It’s an eye-opener, it’s a hangover cure, it’s a nutritious breakfast: What can’t the Bloody Mary do? The versatile cocktail, which you can now find on practically every brunch menu across the globe, was supposedly invented at Harry’s New York Bar in Paris during the 1920s. But its history is far from settled, and there are many different takes on the classic spirit-and-tomato-juice combination.
But no matter when, where or by whom it was invented, the Bloody Mary is a superb cocktail, and it keeps evolving. Though most recipes start with vodka and tomato juice, there are endless variations on the traditional formula, and trying new and different iterations is rewarding.
Whether you like your Mary with vodka, gin or even bourbon, and whether you prefer it spicy or herbaceous, check out these dozen recipes. Then get creative the next time your weekend plans call for a Bloody Mary. You just may find your new go-to brunch beverage.
Looks delicious, eh? This unique concoction is actually Canada’s national cocktail. While it calls for the standard vodka, hot sauce and celery stalk, what sets it apart is its four ounces of Clamato, a mix of clam juice and tomato. The unusual ingredient creates a savory drink that is surprisingly quaffable.
There aren’t many people in this world who could convince us to add a raw oyster to a cocktail. But we trust celebrity chef Chris Cosentino. His Bloody Roman, which features Anchor Steam beer, olives and briny bivalves, is a concoction you need to try at least once. And probably twice.
This drink proves that vodka isn’t the only clear spirit that works in a Bloody Mary: This one’s made with gin. The recipe calls for British London dry brand Bulldog, plus a clove of garlic, balsamic vinegar and all the other quintessential Mary mixers.
The secret to this cocktail from San Francisco bartender H. Joseph Ehrmann (he says it’s the world’s best Bloody Mary) is Old Bay Seasoning. But that’s not the only trick up Ehrmann’s sleeve; the recipe also boasts a delicious combination of olive and pickle brines. And to top it off, there’s a garnish of a bacon strip and a dill pickle spear. You can even watch Ehrmann make his beloved Bloody Mary.Continue to 5 of 12 below.
Beef broth in a cocktail? Yes, that is indeed what is happening here. The classic Bloody Mary gets the beef bouillon treatment, which results in a meaty, savory note that courses through the drink. Traditional accompaniments like lemon, Worcestershire and hot sauce complement the vodka and tomato juice and tie the room together. Mix one of these whenever you want a richer, beefier Bloody Mary.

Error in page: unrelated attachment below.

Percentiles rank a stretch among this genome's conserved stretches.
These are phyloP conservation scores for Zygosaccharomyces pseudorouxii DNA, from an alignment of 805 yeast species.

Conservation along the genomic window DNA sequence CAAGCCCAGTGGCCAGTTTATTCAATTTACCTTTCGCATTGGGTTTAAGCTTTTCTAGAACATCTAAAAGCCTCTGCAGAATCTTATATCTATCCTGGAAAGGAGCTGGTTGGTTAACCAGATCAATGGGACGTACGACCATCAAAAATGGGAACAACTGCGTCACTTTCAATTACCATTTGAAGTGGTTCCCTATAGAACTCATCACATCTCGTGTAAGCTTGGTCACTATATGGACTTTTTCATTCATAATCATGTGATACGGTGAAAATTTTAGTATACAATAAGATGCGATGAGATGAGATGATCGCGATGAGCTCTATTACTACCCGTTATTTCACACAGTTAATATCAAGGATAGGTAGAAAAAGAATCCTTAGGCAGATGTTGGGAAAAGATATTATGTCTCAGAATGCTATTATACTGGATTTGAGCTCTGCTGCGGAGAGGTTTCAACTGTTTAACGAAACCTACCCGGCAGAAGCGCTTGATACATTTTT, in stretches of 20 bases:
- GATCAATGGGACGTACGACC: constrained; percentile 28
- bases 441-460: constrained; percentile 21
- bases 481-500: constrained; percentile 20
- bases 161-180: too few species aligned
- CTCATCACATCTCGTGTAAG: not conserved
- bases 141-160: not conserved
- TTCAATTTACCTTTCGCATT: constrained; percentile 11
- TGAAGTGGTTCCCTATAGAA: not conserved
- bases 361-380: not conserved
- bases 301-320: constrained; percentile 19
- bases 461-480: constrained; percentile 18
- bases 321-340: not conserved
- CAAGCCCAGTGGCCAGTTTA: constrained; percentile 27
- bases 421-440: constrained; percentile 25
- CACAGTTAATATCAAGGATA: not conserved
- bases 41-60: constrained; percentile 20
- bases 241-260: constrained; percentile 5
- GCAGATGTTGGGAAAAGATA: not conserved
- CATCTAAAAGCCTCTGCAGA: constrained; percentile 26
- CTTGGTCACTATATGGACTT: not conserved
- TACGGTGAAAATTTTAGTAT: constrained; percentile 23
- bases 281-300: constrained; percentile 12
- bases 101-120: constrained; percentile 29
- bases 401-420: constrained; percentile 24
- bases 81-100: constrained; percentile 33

It’s easy to call the Red Snapper “just a Bloody Mary with gin," and you wouldn't be wrong. But while the vodka-spiked version defers to the tomato juice and flavorful accessories, the gin stands tall in a Red Snapper, providing a sturdy backbone that shines through the cocktail’s other components. So if you like gin and really want to taste the booze in your brunch cocktail, this one’s for you.
In this vodka-fueled recipe from bar pro Casey Elsass, the clear spirit gets thrown into the blender with lemon and carrot juices, a chopped shallot, horseradish, black pepper, caraway seeds and celery salt, rendering a vegetal and gently spicy version of the classic brunch cocktail.
The Michelada is Mexico’s answer to the Bloody Mary. Beer is usually the sole source of alcohol in this drink, but Tijuana Picnic's take amps up the booziness with a splash of mezcal, which also adds subtle smoke and agave notes to the blend of spicy and savory sauces, lime juice, agave nectar and Mexican lager beer.Continue to 9 of 12 below.
As its name implies, this, too, is a carrot-juice-based Bloody variation, created at now-closed Brooklyn bar Extra Fancy. It joins vodka or aquavit, lemon juice, caper brine, vinegar-based hot sauce and honey syrup, rendering a sweet-savory brunch favorite.
Taking the Bloody Mary closer to Dirty Martini range is this cocktail from NYC bar pro Nick Mautone. In this drink, Kirby cucumber slices get muddled with citron vodka, dry vermouth and Tabasco sauce before being shaken up and topped with tomato juice.
Similar to a Red Snapper but with the novel additions of cucumber juice, ginger-lemon bitters and ginger beer, this cocktail, created at NYC's now-shuttered Fedora, is a less-spicy and even more refreshing version of the gin-and-tomato juice classic.
Give vodka the boot and take a southern detour with this flavorful tequila version. It’s laced with two brands of hot sauce and a hefty dose of horseradish. Garnish with a cucumber spear, hot peppers and a chunk of queso fresco, and you’ll have quick access to snacks, too.